On 6/10/2014 9:29 AM, Nathan Andelin wrote:

PCI compliance might be one good reason.

If you're referring to PCI requirements section 9 - "Cardholder data must
never be stored on a server connected to the Internet" - that doesn't
preclude you from running HTTP servers on a database server. Would anyone
suggest that running QZDASOINIT jobs and ODBC/JDBC interfaces on an IBM i
server are more secure?

No, PCI 9 means storing cardholder data on a network segment which is
different and separate from your Internet IP address. And to make the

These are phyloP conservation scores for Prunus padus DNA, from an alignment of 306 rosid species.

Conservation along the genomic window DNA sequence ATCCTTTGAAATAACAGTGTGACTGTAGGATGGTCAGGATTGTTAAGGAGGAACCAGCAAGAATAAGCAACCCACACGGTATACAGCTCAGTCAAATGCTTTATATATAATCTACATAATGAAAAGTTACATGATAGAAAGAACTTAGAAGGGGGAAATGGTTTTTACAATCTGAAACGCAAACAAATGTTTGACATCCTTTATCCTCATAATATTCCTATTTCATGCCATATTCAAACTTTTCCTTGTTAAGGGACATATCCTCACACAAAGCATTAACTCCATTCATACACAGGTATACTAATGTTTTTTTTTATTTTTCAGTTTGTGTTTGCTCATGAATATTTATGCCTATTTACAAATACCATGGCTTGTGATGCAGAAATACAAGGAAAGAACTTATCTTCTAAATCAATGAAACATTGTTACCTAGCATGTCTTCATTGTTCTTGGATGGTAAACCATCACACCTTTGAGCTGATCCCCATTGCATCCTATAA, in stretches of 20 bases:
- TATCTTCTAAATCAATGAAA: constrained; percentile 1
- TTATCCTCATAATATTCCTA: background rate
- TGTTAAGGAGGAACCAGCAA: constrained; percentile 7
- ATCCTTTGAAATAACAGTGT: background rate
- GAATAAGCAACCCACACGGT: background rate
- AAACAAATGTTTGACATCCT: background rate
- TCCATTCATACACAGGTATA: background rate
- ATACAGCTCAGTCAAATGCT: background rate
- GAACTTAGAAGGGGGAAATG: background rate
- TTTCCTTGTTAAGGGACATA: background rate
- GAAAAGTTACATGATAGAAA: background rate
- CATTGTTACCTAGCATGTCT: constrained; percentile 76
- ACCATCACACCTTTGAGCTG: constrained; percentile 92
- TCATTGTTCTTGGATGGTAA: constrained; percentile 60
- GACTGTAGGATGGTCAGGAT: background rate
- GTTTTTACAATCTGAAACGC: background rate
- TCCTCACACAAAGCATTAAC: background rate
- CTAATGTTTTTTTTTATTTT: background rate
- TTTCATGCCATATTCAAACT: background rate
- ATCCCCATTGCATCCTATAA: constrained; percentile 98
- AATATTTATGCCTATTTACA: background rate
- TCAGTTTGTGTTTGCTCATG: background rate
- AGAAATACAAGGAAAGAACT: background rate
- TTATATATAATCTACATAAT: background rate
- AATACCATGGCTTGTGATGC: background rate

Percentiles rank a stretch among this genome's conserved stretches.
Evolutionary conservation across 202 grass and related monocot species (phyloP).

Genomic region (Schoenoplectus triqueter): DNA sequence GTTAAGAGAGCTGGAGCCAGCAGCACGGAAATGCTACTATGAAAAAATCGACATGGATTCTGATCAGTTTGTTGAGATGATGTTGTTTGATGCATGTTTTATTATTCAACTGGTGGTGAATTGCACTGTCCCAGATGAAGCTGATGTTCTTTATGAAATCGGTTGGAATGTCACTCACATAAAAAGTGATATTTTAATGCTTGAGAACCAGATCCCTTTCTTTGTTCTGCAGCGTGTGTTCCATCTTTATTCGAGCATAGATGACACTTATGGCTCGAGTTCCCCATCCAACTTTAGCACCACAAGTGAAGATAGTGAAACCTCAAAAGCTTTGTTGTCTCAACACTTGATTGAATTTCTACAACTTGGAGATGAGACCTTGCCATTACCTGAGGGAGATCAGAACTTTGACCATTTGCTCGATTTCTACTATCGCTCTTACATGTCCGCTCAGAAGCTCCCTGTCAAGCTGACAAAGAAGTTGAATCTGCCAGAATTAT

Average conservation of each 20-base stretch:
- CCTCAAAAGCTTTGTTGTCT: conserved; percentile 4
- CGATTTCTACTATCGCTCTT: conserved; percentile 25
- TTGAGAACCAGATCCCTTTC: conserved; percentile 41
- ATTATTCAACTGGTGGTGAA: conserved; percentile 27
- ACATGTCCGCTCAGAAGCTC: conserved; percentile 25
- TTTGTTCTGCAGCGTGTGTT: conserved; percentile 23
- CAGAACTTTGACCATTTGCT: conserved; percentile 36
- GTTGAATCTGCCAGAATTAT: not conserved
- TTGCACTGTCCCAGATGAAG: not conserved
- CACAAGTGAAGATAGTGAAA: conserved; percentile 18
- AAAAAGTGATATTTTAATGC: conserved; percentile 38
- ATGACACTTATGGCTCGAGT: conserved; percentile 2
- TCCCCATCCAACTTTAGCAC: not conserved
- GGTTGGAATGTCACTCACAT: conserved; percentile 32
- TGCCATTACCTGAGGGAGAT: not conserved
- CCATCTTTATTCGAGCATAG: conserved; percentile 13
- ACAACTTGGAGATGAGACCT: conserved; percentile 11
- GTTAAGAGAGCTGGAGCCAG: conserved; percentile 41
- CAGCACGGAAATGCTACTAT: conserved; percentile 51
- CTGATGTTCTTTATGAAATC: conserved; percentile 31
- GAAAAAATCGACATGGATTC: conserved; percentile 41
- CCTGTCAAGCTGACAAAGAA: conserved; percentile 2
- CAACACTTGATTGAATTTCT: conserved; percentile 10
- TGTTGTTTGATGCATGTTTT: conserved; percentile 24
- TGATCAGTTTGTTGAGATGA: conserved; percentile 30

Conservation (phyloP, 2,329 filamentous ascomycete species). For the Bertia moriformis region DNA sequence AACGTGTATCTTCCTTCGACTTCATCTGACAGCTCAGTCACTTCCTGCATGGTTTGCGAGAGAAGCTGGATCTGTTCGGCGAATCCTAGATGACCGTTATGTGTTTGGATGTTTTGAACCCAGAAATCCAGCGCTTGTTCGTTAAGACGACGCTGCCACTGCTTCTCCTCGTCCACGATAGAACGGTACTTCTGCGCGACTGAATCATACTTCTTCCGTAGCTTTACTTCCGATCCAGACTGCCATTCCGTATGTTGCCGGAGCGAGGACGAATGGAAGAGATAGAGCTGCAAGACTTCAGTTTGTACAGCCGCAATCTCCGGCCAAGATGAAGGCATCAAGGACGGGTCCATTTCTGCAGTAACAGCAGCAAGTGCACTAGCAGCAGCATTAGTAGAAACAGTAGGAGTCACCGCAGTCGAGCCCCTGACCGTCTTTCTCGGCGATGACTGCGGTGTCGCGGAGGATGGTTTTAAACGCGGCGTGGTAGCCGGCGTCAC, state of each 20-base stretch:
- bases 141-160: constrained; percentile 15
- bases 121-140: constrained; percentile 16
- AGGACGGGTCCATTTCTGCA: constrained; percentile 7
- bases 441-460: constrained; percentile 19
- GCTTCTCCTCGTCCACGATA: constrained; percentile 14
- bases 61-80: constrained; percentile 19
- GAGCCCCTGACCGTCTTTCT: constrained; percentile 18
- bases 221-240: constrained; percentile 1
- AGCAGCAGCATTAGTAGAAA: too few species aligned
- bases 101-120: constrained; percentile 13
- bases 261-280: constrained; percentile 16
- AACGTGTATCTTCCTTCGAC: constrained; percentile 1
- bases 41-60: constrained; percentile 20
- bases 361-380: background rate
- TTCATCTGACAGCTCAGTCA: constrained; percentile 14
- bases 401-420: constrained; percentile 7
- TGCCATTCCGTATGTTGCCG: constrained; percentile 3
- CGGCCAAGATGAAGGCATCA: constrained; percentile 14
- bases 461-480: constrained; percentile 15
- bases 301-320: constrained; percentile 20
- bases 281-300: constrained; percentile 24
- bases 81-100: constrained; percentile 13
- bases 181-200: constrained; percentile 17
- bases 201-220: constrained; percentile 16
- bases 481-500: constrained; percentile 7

interfaces even more secure, you might use an Apache HTTP reverse proxy on
a Linux server, forward traffic to your IBM i HTTP server - which would be
unquestionably PCI compliant.

PCI section 9 is very much like HIPAA and Sarbanes-Oxley: it is what
corporate legal says it is. And since corporate legal doesn't know much
about computing, they tend to get a consultant to render an opinion.
Since the consultant is afraid of being legally on the hook for bad
advice, they apply the most conservative interpretation imaginable.

So while I personally agree with your assessment of PCI section 9, I
face summary termination for violating corporate policy in this matter.

This thread ...


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